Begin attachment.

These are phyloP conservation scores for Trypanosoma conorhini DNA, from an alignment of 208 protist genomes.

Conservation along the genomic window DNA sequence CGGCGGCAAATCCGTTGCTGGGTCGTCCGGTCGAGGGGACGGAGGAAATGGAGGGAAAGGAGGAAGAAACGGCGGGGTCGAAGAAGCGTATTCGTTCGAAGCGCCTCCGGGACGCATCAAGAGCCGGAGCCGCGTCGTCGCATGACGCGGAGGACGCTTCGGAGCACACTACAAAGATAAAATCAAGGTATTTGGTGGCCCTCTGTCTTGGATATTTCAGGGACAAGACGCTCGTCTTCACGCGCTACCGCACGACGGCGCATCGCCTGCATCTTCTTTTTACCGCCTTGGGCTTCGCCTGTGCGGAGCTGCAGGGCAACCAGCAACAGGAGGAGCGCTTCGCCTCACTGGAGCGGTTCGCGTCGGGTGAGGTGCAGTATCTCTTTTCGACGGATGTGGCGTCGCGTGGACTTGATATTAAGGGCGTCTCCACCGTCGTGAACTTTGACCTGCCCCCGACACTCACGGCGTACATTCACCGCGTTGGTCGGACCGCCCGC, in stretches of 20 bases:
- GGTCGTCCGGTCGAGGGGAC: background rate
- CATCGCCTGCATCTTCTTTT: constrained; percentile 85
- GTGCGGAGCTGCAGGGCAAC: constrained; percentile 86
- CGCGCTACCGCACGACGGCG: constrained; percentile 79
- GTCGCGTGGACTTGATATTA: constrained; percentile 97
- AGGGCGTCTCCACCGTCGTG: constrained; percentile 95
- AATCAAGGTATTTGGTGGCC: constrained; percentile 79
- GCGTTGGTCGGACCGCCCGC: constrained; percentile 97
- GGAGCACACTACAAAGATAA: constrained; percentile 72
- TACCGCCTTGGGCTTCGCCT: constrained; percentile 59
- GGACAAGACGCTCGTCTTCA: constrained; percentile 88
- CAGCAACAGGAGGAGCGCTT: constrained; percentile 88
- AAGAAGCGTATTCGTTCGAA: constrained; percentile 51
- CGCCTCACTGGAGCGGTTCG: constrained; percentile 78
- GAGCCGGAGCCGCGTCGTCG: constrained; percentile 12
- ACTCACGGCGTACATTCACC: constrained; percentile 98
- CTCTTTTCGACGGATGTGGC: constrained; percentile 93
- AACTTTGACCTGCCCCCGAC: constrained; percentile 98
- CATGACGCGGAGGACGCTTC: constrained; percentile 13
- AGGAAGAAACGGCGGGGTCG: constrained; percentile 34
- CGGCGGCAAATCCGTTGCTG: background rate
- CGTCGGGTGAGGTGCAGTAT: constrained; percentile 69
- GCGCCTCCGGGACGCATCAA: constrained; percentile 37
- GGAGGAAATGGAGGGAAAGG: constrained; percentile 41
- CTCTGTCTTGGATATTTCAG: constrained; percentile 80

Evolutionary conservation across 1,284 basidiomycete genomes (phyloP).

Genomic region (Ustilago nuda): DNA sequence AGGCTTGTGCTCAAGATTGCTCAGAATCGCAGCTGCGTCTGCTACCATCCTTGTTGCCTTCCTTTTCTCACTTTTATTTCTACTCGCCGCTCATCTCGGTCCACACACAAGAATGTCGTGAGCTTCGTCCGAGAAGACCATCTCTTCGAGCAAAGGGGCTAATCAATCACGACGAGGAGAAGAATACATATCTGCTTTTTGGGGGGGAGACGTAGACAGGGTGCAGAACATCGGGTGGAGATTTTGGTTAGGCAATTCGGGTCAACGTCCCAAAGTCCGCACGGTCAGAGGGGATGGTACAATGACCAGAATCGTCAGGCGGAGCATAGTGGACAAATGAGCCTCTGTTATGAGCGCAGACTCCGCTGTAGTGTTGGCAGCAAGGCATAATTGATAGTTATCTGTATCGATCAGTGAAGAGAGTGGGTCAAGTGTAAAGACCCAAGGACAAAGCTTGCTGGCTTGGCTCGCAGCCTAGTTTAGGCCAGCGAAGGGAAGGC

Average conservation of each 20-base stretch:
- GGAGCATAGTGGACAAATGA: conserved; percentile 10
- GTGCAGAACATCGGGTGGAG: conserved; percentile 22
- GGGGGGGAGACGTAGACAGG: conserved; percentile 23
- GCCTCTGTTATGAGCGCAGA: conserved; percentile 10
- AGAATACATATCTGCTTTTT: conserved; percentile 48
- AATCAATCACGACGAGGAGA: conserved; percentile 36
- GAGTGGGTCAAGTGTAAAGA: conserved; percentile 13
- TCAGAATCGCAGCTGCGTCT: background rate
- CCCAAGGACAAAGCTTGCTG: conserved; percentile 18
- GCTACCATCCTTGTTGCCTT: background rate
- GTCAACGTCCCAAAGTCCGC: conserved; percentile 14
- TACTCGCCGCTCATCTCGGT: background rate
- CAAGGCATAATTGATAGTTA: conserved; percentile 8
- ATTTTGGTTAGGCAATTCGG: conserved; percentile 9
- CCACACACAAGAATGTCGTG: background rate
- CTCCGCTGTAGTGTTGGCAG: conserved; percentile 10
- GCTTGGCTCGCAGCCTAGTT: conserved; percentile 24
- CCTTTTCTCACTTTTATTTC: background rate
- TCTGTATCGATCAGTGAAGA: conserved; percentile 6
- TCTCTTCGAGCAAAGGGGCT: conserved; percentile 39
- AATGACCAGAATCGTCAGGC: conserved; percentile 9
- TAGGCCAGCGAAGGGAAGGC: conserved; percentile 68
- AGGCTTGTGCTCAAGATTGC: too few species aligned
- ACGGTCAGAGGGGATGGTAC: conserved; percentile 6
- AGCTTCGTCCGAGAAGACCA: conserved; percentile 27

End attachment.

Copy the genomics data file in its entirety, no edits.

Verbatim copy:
These are phyloP conservation scores for Trypanosoma conorhini DNA, from an alignment of 208 protist genomes.

Conservation along the genomic window DNA sequence CGGCGGCAAATCCGTTGCTGGGTCGTCCGGTCGAGGGGACGGAGGAAATGGAGGGAAAGGAGGAAGAAACGGCGGGGTCGAAGAAGCGTATTCGTTCGAAGCGCCTCCGGGACGCATCAAGAGCCGGAGCCGCGTCGTCGCATGACGCGGAGGACGCTTCGGAGCACACTACAAAGATAAAATCAAGGTATTTGGTGGCCCTCTGTCTTGGATATTTCAGGGACAAGACGCTCGTCTTCACGCGCTACCGCACGACGGCGCATCGCCTGCATCTTCTTTTTACCGCCTTGGGCTTCGCCTGTGCGGAGCTGCAGGGCAACCAGCAACAGGAGGAGCGCTTCGCCTCACTGGAGCGGTTCGCGTCGGGTGAGGTGCAGTATCTCTTTTCGACGGATGTGGCGTCGCGTGGACTTGATATTAAGGGCGTCTCCACCGTCGTGAACTTTGACCTGCCCCCGACACTCACGGCGTACATTCACCGCGTTGGTCGGACCGCCCGC, in stretches of 20 bases:
- GGTCGTCCGGTCGAGGGGAC: background rate
- CATCGCCTGCATCTTCTTTT: constrained; percentile 85
- GTGCGGAGCTGCAGGGCAAC: constrained; percentile 86
- CGCGCTACCGCACGACGGCG: constrained; percentile 79
- GTCGCGTGGACTTGATATTA: constrained; percentile 97
- AGGGCGTCTCCACCGTCGTG: constrained; percentile 95
- AATCAAGGTATTTGGTGGCC: constrained; percentile 79
- GCGTTGGTCGGACCGCCCGC: constrained; percentile 97
- GGAGCACACTACAAAGATAA: constrained; percentile 72
- TACCGCCTTGGGCTTCGCCT: constrained; percentile 59
- GGACAAGACGCTCGTCTTCA: constrained; percentile 88
- CAGCAACAGGAGGAGCGCTT: constrained; percentile 88
- AAGAAGCGTATTCGTTCGAA: constrained; percentile 51
- CGCCTCACTGGAGCGGTTCG: constrained; percentile 78
- GAGCCGGAGCCGCGTCGTCG: constrained; percentile 12
- ACTCACGGCGTACATTCACC: constrained; percentile 98
- CTCTTTTCGACGGATGTGGC: constrained; percentile 93
- AACTTTGACCTGCCCCCGAC: constrained; percentile 98
- CATGACGCGGAGGACGCTTC: constrained; percentile 13
- AGGAAGAAACGGCGGGGTCG: constrained; percentile 34
- CGGCGGCAAATCCGTTGCTG: background rate
- CGTCGGGTGAGGTGCAGTAT: constrained; percentile 69
- GCGCCTCCGGGACGCATCAA: constrained; percentile 37
- GGAGGAAATGGAGGGAAAGG: constrained; percentile 41
- CTCTGTCTTGGATATTTCAG: constrained; percentile 80

Evolutionary conservation across 1,284 basidiomycete genomes (phyloP).

Genomic region (Ustilago nuda): DNA sequence AGGCTTGTGCTCAAGATTGCTCAGAATCGCAGCTGCGTCTGCTACCATCCTTGTTGCCTTCCTTTTCTCACTTTTATTTCTACTCGCCGCTCATCTCGGTCCACACACAAGAATGTCGTGAGCTTCGTCCGAGAAGACCATCTCTTCGAGCAAAGGGGCTAATCAATCACGACGAGGAGAAGAATACATATCTGCTTTTTGGGGGGGAGACGTAGACAGGGTGCAGAACATCGGGTGGAGATTTTGGTTAGGCAATTCGGGTCAACGTCCCAAAGTCCGCACGGTCAGAGGGGATGGTACAATGACCAGAATCGTCAGGCGGAGCATAGTGGACAAATGAGCCTCTGTTATGAGCGCAGACTCCGCTGTAGTGTTGGCAGCAAGGCATAATTGATAGTTATCTGTATCGATCAGTGAAGAGAGTGGGTCAAGTGTAAAGACCCAAGGACAAAGCTTGCTGGCTTGGCTCGCAGCCTAGTTTAGGCCAGCGAAGGGAAGGC

Average conservation of each 20-base stretch:
- GGAGCATAGTGGACAAATGA: conserved; percentile 10
- GTGCAGAACATCGGGTGGAG: conserved; percentile 22
- GGGGGGGAGACGTAGACAGG: conserved; percentile 23
- GCCTCTGTTATGAGCGCAGA: conserved; percentile 10
- AGAATACATATCTGCTTTTT: conserved; percentile 48
- AATCAATCACGACGAGGAGA: conserved; percentile 36
- GAGTGGGTCAAGTGTAAAGA: conserved; percentile 13
- TCAGAATCGCAGCTGCGTCT: background rate
- CCCAAGGACAAAGCTTGCTG: conserved; percentile 18
- GCTACCATCCTTGTTGCCTT: background rate
- GTCAACGTCCCAAAGTCCGC: conserved; percentile 14
- TACTCGCCGCTCATCTCGGT: background rate
- CAAGGCATAATTGATAGTTA: conserved; percentile 8
- ATTTTGGTTAGGCAATTCGG: conserved; percentile 9
- CCACACACAAGAATGTCGTG: background rate
- CTCCGCTGTAGTGTTGGCAG: conserved; percentile 10
- GCTTGGCTCGCAGCCTAGTT: conserved; percentile 24
- CCTTTTCTCACTTTTATTTC: background rate
- TCTGTATCGATCAGTGAAGA: conserved; percentile 6
- TCTCTTCGAGCAAAGGGGCT: conserved; percentile 39
- AATGACCAGAATCGTCAGGC: conserved; percentile 9
- TAGGCCAGCGAAGGGAAGGC: conserved; percentile 68
- AGGCTTGTGCTCAAGATTGC: too few species aligned
- ACGGTCAGAGGGGATGGTAC: conserved; percentile 6
- AGCTTCGTCCGAGAAGACCA: conserved; percentile 27